Lerner, meanwhile, set out to really know the five impeccably coiffed, emotionally girded women with whom her mother played bridge every week for 50 years, and she herself learned the card game in order to plumb the bumpy humanity hidden beneath their hide-bound marry-early-and-well-and-Jewish-and-do-not-work-outside-the-home trajectories. Her own mother, Roz, who for years criticized every outfit Betsy showed up in, was vulnerable to her as never before. Betsy learned of Roz's post-partum depression and hidden details of the childhood death from pneumonia of Betsy's younger sister. By contrast, Leve set out to document her own childhood, one of such trauma that "my adulthood has been about recuperating" from a mother of wildly fluctuating moods who sometimes screamed at her, slapped her and berated her without acknowledging it, left her with nannies (one of whom dropped dead in an airline seat next to young Ariel), and had knock-down-drag-out fights with her boyfriend, and who was so grasping that Leve, even in her 40s, felt "I will never be free from her," that mantra virtually universal to women-and "I will never know peace."
Lerner went the other way: from distance to embrace. Her mother has been on her book tour with her, both women greeting the myriad 50-ish daughters and 80-ish mothers eager to read a literary kumbaya instruction kit for women who still make their own Passover gefilte fish and never finish a thin mint without retouching their lipstick…and their daughters who, as teens, rolled joints on Rolling Stones album covers. Her book is heartwarming but astringent: An award-winning poet, Lerner is far too coolly observant for schmaltz, and her characters' ordinary lives, which might read desultory in lesser hands, are never patronized. By contrast, Leve's prose is soulful, cryptic, musing and her mother was a flamboyant Manhattanite during the boundary-less, radical-politics-bumptious 1970s: hosting Mailer, Bellow and the foxier Ms. magazine crowd at dinner parties so bristling with argument and wit, Ariel couldn't get any sleep on school nights. Lerner's book has a cross-generational happy ending; Leve's is a singular triumph, quietly shared with Mario and his daughters.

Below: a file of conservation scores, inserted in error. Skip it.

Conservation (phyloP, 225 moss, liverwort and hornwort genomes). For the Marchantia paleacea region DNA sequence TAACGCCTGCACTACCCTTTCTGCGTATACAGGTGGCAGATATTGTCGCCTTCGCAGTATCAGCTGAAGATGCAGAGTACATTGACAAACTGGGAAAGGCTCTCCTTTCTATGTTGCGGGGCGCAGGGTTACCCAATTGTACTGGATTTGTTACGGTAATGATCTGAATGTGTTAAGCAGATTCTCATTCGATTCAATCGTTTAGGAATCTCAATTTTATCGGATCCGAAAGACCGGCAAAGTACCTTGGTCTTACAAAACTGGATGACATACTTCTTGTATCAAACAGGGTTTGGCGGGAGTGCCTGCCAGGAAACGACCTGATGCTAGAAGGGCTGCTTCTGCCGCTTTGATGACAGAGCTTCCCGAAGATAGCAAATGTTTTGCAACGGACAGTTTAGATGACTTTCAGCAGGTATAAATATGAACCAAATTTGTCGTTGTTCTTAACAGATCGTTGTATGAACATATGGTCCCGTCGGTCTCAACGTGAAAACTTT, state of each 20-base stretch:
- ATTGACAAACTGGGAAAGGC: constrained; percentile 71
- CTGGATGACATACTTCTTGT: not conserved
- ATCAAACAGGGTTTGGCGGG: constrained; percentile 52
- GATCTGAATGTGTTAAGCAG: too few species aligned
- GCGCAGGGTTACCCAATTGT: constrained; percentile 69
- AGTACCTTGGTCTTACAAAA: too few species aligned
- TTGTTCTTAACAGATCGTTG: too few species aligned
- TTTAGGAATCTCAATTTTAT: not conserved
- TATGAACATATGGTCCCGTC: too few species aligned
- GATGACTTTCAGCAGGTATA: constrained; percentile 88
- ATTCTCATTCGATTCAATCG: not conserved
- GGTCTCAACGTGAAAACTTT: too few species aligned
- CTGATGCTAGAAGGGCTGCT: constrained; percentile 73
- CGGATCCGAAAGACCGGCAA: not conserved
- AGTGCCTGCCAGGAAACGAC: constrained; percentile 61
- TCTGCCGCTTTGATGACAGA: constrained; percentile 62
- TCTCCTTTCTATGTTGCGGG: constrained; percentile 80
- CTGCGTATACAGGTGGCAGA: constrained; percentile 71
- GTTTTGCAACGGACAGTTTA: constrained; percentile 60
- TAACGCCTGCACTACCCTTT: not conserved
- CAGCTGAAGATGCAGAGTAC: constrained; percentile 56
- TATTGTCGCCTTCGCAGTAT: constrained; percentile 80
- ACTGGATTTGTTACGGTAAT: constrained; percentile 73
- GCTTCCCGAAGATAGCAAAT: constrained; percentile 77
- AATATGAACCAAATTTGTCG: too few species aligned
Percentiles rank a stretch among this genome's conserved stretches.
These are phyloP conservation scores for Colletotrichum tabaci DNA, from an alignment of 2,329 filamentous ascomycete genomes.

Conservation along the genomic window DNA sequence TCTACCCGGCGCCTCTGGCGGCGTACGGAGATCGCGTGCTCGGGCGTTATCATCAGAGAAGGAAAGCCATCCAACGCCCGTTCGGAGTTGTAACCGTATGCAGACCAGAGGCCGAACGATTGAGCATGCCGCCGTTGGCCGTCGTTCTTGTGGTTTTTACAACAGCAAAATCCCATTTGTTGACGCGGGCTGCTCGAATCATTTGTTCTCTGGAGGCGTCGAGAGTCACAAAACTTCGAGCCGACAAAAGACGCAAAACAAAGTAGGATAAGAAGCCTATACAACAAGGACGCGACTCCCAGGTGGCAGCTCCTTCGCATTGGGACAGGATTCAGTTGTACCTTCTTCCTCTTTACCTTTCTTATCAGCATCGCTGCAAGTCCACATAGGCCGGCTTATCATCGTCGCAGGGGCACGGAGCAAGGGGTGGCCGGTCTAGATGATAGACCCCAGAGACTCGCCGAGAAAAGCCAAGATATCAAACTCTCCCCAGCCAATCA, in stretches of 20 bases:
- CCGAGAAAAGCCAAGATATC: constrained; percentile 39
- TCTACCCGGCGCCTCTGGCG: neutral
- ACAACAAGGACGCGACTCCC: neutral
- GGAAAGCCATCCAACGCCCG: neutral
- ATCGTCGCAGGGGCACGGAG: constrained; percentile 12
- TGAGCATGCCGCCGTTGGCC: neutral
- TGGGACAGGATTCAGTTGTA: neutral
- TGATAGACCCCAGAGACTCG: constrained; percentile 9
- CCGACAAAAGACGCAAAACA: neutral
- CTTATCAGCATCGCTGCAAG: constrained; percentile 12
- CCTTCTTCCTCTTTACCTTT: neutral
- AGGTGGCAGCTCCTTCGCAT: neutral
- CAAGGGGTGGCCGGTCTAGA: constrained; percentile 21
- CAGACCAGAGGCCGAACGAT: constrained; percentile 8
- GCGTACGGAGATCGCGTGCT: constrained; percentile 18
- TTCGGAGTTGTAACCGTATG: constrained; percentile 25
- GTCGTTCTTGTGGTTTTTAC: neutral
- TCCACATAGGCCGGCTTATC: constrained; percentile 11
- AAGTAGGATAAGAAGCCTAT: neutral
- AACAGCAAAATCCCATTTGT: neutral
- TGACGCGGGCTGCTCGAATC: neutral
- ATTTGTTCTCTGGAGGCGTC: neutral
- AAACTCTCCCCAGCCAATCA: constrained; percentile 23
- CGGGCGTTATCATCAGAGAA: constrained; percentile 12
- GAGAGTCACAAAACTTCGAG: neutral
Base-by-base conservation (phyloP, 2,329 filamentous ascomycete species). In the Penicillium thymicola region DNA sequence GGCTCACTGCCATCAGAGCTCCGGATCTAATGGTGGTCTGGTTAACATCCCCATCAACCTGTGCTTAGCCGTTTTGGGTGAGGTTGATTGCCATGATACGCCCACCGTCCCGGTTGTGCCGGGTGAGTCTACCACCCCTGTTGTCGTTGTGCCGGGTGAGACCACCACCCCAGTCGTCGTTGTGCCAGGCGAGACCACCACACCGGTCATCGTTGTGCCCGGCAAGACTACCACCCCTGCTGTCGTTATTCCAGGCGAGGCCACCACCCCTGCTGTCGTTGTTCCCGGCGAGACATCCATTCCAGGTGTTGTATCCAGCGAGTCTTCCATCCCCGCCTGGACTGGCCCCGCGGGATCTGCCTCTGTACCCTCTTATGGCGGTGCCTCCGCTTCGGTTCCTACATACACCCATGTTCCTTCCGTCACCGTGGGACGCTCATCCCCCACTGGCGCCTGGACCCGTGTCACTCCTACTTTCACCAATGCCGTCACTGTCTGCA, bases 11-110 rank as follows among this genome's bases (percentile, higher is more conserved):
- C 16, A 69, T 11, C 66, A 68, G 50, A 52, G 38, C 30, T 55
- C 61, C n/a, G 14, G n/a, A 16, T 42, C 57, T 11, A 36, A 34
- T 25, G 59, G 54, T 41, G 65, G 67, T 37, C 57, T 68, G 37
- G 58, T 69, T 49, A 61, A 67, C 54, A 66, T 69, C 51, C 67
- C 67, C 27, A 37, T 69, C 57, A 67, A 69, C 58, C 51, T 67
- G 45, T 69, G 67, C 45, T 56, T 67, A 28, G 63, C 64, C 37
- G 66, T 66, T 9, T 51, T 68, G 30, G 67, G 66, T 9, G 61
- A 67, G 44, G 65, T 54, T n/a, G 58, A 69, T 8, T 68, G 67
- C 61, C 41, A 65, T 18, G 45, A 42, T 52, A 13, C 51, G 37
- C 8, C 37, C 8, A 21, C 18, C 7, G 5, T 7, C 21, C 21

Empathy is a key to both books. Lerner, who was taken by the love Cheryl Strayed showed for her mother in Wild (and who is a big fan of Maggie Nelson's The Argonauts and "anything David Sedaris") says: "The most difficult thing I learned was that the ladies never expressed their pain and therefore were never truly consoled. People praise their generation for a stoicism we boomers supposedly lack. But I felt in talking to them that the unspoken did more harm than good," and Lerner is sorry for that.
Mothers, in good ways and bad, stick to their daughters' psyches. Mom-memoirs can be good literature and socially juicy voyeurism (Leve's, especially). They can also be therapeutic, whether we see our own dyad or its opposite in their pages.
As for Leve's favorite works by women, "The Year of Magical Thinking by Joan Didion moved me a great deal. The material was terrible but the tone was never self-pitying-which I admire. I respect Kathryn Harrison's memoir The Kiss-and admire her bravery to tell the story. Mary Karr's memoirs have always slayed me as well." And "Delmore Schwartz's In Dreams Begin Responsibilities is a gorgeous story that when I first read it, I stood absolutely still without moving from start to finish." Schwartz was a friend of Leve's mother, and it was from this complicated, imperfect-even wounding-older woman that Leve gained her love of language. Despite the pain inflicted, "I love my mother and have compassion for her, which is something that I hope comes through in the book," Leve says. "She did the best that she could. It took me a long time"-11 years-"to be ready to write my story because of how it would affect her. But she has always championed freedom of expression and speech. She was fearless in her writing, and I am grateful that I inherited that."